sat 20/07/2024

Wakolda | reviews, news & interviews



Confident Argentinian drama mixes thriller elements with darker themes

Doctor and specimen: excellent interplay between actors Alex Brendemuhl and Florencia Bado

Against the background of the spectacular scenery of Patagonia, Argentinian director Lucia Puenzo creates a tight, subtly unnerving thriller in her third film Wakolda. Its American release title “The German Doctor” reveals its subject more immediately, which is the time spent by Nazi physician Josef Mengele (Alex Brendemuhl) in Latin America after his flight from Europe.

But Wakolda is a very long way indeed from the other film that springs to mind on that subject, The Boys from Brazil. Instead it tells a chamber story of how Brendemuhl’s character, travelling under the name Helmut Gregor, insinuates himself into an Argentinian family, when the stunted physique of the daughter Lilith (Florencia Bado) draws his professional interest. Equally unnerving is the portrayal of the German-speaking community in remote Patagonia, Nazi-sympathizing well before World War Two and never purged of it, now honoured to shelter one of that regime’s most notorious figures. (Mengele went to Argentina in 1949, and spent the rest of his life in various South American countries until he died in Brazil in 1979: he was never apprehended.)

Puenzo handles the thriller elements subtly, slowly nurturing a sense of closing-in

Set in 1960, the film opens with Mengele hurrying away from Buenos Aires: news of the appearance of Nazi-hunters (who would soon track down and capture another Nazi refugee, Eichmann) is in the air. He’s heading south for the remote town of Bariloche, where he’s expected. On the long and perilous road, he falls into the company of an Argentinian family on their way to reopen a family hotel that’s set in spectacular mountain landscapes on the banks of a lake. The place becomes the main location for Puenzo’s drama, its natural beauty (so very like Switzerland, as is remarked more than once), established in stark contrast to Mengele’s dark intentions. Even in this natural paradise there’s a snake of suspicion though, with seaplanes frequently landing on the lake to drop off mysterious passengers at a nearby clinic.

Puenzo is a director of considerable assurance, who treats her story – the source is the novel written by the director herself – with persuasive detail. Lilith’s premature birth has left her short for her age, and the doctor persuades her parents that he can treat her – the mother Eva (Natalia Oreiro) is easily convinced, while father Enzo (Diego Peretti) remains suspicious. Enzo’s sideline is making and repairing dolls, and a subplot brings him into business with Mengele’s assistance, thus earning his consent.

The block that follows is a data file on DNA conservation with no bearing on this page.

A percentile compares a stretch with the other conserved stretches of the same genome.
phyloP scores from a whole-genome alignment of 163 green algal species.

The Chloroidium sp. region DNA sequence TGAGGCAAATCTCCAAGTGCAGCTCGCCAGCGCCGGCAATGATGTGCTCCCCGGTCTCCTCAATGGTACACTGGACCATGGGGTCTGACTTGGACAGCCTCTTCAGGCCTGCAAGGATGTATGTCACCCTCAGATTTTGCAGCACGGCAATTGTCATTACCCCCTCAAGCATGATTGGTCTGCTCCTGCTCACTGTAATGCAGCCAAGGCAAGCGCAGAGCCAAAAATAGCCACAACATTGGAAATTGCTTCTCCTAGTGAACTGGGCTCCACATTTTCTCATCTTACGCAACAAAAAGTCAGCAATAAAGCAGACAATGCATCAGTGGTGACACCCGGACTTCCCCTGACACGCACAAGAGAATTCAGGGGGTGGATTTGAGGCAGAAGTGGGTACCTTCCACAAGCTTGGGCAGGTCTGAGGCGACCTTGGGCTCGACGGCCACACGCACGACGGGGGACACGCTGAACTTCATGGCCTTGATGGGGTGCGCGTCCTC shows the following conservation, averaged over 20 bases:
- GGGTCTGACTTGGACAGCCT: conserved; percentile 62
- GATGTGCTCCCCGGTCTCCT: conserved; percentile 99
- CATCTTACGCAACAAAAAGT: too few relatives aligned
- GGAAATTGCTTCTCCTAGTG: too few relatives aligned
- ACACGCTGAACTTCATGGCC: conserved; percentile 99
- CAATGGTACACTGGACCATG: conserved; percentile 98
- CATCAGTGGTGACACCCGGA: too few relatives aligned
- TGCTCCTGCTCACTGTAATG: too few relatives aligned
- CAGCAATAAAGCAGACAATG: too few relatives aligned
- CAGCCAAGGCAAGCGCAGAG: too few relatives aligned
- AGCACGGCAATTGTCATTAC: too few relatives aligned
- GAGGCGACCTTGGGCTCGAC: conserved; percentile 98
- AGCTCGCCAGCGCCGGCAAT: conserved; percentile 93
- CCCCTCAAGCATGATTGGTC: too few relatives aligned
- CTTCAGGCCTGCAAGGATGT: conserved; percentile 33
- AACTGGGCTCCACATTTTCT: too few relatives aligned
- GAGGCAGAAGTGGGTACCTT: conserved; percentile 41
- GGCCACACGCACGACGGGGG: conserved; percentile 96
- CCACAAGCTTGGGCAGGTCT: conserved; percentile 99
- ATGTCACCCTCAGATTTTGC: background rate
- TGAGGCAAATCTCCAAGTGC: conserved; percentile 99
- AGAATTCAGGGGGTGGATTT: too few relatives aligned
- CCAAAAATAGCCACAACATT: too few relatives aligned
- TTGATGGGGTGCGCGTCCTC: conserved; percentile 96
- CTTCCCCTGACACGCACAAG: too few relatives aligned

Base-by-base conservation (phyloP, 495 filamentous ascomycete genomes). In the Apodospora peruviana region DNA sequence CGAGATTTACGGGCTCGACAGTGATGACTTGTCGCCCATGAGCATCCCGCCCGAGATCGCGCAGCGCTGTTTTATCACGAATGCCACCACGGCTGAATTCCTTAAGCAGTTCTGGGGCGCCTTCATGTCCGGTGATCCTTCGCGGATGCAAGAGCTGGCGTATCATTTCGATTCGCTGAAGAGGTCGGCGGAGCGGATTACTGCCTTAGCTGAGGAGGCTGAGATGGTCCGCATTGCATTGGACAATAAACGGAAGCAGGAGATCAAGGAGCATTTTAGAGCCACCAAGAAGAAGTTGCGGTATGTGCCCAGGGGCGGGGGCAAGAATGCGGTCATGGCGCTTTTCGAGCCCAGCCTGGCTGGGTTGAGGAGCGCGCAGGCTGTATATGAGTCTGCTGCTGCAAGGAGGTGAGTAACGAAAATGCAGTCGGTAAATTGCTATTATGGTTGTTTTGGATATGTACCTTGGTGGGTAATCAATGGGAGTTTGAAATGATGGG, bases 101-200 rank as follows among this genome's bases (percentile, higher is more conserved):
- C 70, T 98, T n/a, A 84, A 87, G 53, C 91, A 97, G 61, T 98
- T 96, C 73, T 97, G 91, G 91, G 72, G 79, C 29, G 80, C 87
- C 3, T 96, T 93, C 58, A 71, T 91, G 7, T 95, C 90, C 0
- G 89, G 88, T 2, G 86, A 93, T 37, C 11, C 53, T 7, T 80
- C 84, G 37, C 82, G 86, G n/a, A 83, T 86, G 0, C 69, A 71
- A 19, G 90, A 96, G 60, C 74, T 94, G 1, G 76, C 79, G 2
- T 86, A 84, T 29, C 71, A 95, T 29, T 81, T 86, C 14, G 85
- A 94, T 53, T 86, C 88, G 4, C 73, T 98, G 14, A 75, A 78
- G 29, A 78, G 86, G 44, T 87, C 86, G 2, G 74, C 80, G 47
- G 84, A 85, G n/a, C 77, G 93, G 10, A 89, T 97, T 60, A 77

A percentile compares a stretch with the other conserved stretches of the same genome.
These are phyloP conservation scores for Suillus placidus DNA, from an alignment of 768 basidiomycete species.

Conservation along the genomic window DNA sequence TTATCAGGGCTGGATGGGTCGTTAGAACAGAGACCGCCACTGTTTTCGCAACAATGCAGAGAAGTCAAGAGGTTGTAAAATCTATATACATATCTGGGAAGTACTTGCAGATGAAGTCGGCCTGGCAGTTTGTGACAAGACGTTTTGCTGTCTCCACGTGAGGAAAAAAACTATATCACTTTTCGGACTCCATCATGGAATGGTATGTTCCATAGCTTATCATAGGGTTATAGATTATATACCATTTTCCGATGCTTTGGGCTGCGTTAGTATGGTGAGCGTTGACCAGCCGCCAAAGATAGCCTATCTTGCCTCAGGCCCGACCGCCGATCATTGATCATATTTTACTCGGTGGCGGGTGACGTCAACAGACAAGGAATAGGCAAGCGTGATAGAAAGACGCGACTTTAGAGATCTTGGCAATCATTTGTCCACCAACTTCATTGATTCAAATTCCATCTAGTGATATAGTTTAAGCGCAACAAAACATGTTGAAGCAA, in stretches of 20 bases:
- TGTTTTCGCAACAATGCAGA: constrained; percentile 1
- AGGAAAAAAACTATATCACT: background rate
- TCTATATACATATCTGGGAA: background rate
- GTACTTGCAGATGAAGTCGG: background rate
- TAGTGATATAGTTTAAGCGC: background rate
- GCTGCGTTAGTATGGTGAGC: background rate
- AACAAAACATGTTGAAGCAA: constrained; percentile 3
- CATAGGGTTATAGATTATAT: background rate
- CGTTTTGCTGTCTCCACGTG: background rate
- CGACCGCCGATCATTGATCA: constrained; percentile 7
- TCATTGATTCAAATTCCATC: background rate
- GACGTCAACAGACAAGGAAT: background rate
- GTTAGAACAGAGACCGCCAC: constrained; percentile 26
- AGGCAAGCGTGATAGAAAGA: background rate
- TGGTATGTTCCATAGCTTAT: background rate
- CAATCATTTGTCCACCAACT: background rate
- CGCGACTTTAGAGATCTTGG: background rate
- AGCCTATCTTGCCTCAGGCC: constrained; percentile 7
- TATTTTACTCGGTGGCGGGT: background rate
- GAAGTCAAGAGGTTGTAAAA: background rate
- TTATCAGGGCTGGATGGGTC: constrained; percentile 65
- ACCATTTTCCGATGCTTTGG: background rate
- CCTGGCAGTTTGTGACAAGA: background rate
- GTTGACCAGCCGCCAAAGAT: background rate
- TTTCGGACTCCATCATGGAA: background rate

Mengele’s interest, as before in the concentration camps, is physical form, investigating the possibilities for improving or perfecting the race, achieving the concept of sonnenmenschen, or supermen, as it’s referenced in the film. The first time he sees Lilith he notes her as a “perfect specimen”, later meticulously recording his medical studies in annotated notebooks. The dolls become a metaphor too, with the contrast of Lilith’s rough, hand-made one (that doll’s name gives the film its title) and the anonymous porcelain perfection of the factory-produced examples (Alex Brendemuhl with dolls, pictured below left).  

It’s the relationship between the young girl, just on the edge of puberty, and the older man whose apparently benign intentions captivate her, that’s the most nuanced and unsettling. There’s a curious collusion, an uneasy engagement, between the cold calculation of Mengele and the initial wide-eyed guilelessness of Lilith (a remarkable performance from Bado, pictured above right).

Puenzo balances, with great poise, that central psychological attachment against the surrounding world depicted, particularly the details of the local German-speaking community, one that's somehow detached both in language (the film switches freely between Spanish and German) and in time, clearly still caught up with the discredited ideology of two decades earlier. She handles the thriller elements subtly, slowly nurturing a sense of closing-in, of growing urgency towards a dramatic conclusion. Set against this interior drama are the film's unforgettable landscapes, the towering mountains and rough deserts of the huge country which are spectacularly captured in Nicolas Puenzo's widescreen cinematography. It’s a compelling combination, pulled off by Lucia Puenzo with great accomplishment.

Overleaf: watch the trailer for Wakolda


There’s a curious collusion, an uneasy engagement, between the cold calculation of Mengele and the initial wide-eyed guilelessness of Lilith


Editor Rating: 
Average: 4 (1 vote)

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